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Tesla Energy is back to growth, thanks to cheap solar subscriptions and Solarglass

Tesla beat expectations with its earnings yesterday, and while its record car sales were definitely the driver, Tesla Energy returning to growth didn’t hurt, either.

The company’s solar division is growing again, thanks to cheap solar subscriptions and its new Solarglass roof, and its energy storage business is doing better than ever.

Since the acquisition of SolarCity in 2016, Tesla has cut down on its solar business in a massive way, resulting in a significant slowdown of installations over the years.

But over the last year, Tesla has been trying to revamp its solar business and go back to growth.

Recently, Tesla launched a new solar rental service in which homeowners can get a solar panel system for just $50 per month.

They have also launched a new commercial solar online ordering platform.

The company has been making its pricing simpler and more transparent, and they have been more actively pushing their energy products.

On top of its solar panel retrofit, Tesla has been working on accelerating installations of its Solarglass roof with the third generation.

Tesla is still not back to the level of solar deployment that its solar division was achieving under SolarCity, but at least it’s back to growth for two quarters in a row.

Yesterday, the company announced that it deployed 54MW of solar power during the fourth quarter of 2019:

It represents the second quarter of growth and a 26% quarter-to-quarter growth since relaunching the Tesla Energy solar business in 2019.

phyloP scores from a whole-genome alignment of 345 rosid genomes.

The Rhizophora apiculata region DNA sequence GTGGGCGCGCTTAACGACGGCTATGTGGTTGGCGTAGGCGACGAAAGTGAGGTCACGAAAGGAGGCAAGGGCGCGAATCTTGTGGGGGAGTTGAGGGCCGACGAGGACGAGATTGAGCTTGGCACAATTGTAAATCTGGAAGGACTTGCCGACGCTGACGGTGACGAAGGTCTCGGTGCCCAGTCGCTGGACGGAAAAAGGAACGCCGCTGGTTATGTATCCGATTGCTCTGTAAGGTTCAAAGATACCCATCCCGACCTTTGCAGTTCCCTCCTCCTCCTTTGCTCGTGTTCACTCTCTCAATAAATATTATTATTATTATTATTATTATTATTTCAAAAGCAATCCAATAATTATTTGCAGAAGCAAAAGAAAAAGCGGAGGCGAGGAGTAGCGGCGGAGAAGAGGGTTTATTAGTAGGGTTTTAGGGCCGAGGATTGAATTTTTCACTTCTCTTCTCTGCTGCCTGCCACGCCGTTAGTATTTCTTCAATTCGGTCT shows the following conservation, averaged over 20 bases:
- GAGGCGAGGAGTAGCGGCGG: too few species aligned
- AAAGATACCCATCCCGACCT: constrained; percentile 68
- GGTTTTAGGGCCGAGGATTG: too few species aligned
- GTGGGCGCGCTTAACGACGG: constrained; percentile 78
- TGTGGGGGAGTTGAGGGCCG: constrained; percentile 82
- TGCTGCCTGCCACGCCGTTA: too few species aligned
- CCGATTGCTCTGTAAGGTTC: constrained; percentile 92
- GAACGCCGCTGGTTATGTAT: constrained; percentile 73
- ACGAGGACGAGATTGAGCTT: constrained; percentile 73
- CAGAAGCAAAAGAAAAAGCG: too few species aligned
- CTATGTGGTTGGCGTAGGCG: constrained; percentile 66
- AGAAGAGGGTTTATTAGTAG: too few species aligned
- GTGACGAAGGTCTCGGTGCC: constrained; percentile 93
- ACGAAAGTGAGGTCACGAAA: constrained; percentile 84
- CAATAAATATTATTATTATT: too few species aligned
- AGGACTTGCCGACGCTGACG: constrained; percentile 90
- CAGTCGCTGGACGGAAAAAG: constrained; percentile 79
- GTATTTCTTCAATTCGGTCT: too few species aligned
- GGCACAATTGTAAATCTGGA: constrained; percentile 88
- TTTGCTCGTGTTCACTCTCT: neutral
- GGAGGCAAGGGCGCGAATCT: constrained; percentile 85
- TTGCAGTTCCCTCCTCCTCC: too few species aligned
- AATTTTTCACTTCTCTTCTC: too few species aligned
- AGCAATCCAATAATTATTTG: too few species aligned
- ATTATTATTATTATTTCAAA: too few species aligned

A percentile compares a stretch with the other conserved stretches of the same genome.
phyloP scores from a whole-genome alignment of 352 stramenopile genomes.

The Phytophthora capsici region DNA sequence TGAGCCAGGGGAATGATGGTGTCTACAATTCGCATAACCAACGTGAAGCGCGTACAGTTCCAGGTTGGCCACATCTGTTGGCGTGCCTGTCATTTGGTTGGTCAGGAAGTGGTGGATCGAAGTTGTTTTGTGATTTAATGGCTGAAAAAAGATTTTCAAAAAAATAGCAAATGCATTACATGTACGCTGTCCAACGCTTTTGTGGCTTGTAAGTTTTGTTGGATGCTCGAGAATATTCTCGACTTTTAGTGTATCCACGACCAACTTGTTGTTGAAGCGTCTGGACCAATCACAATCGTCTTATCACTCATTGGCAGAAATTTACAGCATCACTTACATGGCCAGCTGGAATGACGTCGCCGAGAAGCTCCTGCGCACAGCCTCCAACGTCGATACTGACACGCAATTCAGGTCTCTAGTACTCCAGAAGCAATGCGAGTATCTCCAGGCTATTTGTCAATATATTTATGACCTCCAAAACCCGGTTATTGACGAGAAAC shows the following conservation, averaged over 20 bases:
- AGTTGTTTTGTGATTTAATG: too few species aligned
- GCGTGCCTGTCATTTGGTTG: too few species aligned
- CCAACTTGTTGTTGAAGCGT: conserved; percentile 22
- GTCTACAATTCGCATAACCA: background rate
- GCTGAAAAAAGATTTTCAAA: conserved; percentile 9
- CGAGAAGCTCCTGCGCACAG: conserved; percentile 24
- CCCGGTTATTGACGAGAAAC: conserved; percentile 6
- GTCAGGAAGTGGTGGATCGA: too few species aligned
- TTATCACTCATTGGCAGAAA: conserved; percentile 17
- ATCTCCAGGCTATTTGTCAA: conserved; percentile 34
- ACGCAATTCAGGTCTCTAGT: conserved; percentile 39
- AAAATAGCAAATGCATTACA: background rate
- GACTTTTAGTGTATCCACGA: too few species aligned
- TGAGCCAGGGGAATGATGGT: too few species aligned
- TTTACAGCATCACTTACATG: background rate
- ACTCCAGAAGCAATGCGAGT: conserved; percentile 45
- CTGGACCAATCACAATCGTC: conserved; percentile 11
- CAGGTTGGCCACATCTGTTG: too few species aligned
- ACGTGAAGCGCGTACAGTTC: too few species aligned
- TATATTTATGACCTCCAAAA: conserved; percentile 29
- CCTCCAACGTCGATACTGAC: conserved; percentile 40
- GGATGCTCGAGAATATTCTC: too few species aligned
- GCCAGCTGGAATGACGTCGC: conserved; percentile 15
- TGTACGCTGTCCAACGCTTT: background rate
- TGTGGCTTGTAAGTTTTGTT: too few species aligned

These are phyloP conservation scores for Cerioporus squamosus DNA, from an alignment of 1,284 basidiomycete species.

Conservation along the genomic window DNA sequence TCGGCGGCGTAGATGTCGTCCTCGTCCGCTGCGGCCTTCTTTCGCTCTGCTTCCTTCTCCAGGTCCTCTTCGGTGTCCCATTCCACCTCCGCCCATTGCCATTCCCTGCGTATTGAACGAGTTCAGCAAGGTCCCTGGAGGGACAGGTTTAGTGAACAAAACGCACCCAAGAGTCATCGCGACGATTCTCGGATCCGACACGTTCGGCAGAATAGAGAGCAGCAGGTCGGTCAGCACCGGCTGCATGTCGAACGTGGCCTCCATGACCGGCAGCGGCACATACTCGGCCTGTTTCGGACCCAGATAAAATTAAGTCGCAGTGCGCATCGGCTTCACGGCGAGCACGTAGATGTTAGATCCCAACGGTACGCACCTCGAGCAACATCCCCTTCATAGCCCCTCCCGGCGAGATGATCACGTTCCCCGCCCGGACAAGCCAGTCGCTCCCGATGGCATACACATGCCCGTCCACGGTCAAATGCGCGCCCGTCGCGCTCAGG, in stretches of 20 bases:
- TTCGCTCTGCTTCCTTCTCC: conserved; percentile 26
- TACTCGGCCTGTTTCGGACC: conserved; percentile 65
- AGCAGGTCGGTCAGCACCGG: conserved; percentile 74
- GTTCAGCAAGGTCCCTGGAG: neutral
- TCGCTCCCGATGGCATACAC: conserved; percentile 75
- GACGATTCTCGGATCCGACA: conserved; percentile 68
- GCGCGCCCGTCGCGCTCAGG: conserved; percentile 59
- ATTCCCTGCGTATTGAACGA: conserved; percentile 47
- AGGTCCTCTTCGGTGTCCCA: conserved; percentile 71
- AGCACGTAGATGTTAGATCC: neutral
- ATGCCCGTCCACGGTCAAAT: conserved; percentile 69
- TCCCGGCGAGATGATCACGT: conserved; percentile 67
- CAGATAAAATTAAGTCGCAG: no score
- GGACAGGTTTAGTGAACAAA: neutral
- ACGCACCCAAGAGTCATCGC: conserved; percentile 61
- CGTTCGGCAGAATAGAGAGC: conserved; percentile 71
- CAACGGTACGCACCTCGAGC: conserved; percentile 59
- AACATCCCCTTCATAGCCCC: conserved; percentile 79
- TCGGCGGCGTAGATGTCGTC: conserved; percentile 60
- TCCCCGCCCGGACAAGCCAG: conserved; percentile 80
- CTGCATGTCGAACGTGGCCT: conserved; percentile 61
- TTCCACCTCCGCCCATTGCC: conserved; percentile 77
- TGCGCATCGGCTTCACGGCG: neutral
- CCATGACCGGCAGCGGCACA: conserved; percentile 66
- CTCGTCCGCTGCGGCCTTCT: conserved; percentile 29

Tesla wrote about its solar business in its shareholders’ letter:

In Q4, we deployed 54MW of solar, 26% more than in the prior quarter. Where offered, subscription solar has grown significantly in Q4. With a monthly subscription that can generate income from the first month of usage, there is no reason not to have solar panels installed.

As for the energy storage business, Tesla achieved a new all-time record quarter with 530MWh of capacity deployed, including the first Megapacks, Tesla’s new utility-size energy storage product.

Tesla also wrote about its energy storage business:

Energy storage deployment reached an all-time high of 530MWh in Q4, which included the first deployments of Megapack, our new commercial scale 3MWh integrated storage system that is preassembled at Gigafactory Nevada as a single unit. Since the introduction of this product, the level of interest and orders from various global project developers and utilities has surpassed our expectations.

That’s 136% year-over-year growth, with Tesla installing more energy storage in 2019 than it did in all previous years combined.

CEO Elon Musk said that Tesla Energy is becoming a distributed global utility, and it could even outgrow Tesla’s automotive sector.

For now, it still represents only a small portion of Tesla’s business. In Q4 2019, Tesla generated $7.384 billion in revenue. $6.4 billion came from automotive, and $436 million came from energy.

Electrek’s Take

I am growing more and more optimistic about Tesla Energy.

Tesla is now in a strong financial position to support paying upfront for solar subscription deployment, and it should be able to get the revenue from those installations for more than 20 years.

I could see Tesla having 1 million solar subscription customers by the end of the decade.

I still don’t think it would be the biggest part of Tesla’s business by then, but it would be a significant part of its operations.

What do you think? Let us know in the comment section below.

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